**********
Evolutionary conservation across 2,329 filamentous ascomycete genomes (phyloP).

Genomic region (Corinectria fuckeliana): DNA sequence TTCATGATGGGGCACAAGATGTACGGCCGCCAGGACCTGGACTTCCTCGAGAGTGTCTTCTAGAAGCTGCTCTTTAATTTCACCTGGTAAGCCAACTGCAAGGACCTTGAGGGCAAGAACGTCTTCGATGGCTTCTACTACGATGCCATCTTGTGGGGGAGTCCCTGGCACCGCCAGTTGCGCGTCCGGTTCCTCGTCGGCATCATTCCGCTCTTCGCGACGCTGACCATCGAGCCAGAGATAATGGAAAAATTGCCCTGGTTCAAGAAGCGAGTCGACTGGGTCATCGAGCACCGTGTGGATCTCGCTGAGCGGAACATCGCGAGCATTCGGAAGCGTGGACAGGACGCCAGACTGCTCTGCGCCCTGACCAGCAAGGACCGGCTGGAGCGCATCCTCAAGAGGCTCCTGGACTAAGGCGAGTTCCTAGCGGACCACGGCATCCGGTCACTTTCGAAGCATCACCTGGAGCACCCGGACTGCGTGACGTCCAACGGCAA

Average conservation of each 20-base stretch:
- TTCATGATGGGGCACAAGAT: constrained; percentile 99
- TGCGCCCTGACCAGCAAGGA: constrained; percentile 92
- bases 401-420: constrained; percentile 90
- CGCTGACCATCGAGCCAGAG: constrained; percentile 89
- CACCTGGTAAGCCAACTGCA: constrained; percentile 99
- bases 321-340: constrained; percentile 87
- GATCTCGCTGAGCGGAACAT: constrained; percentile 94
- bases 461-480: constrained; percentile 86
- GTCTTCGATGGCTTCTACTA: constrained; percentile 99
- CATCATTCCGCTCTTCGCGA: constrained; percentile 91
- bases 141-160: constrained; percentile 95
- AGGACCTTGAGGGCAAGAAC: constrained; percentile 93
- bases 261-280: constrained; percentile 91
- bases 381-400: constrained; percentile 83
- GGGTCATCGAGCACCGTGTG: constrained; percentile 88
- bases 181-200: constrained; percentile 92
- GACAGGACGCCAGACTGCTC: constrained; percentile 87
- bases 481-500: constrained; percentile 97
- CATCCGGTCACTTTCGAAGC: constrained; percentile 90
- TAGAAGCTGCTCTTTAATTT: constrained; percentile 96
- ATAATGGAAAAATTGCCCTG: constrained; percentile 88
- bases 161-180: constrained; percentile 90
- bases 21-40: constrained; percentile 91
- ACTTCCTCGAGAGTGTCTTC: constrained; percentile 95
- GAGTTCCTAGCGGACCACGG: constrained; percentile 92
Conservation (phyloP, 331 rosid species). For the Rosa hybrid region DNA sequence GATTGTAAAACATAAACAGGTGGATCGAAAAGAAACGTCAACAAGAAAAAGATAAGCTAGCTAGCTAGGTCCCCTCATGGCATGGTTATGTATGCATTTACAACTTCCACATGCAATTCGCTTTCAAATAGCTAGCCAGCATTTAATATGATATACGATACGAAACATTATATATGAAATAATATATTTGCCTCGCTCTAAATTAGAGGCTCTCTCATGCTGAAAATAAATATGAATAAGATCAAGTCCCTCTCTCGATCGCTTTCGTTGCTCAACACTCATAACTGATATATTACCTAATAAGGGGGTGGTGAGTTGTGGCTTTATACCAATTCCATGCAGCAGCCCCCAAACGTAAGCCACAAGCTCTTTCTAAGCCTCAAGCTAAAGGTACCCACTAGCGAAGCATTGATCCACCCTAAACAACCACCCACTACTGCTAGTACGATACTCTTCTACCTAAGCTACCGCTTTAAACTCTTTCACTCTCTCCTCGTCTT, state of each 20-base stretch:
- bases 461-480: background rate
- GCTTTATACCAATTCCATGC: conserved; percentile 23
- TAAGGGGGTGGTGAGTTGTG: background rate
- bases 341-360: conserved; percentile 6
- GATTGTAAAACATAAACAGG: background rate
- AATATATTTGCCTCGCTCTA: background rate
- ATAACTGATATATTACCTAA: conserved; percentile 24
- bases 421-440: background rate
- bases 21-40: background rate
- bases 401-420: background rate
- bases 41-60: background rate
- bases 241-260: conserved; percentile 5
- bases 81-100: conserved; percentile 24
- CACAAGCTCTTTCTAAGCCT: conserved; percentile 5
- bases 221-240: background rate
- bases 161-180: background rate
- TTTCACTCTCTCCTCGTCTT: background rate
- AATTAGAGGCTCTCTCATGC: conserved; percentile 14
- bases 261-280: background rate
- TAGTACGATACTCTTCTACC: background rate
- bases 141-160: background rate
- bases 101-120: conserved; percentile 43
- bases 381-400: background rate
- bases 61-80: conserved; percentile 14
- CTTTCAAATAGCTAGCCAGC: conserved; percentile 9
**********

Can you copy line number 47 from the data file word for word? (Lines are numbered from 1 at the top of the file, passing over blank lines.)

- AATTAGAGGCTCTCTCATGC: conserved; percentile 14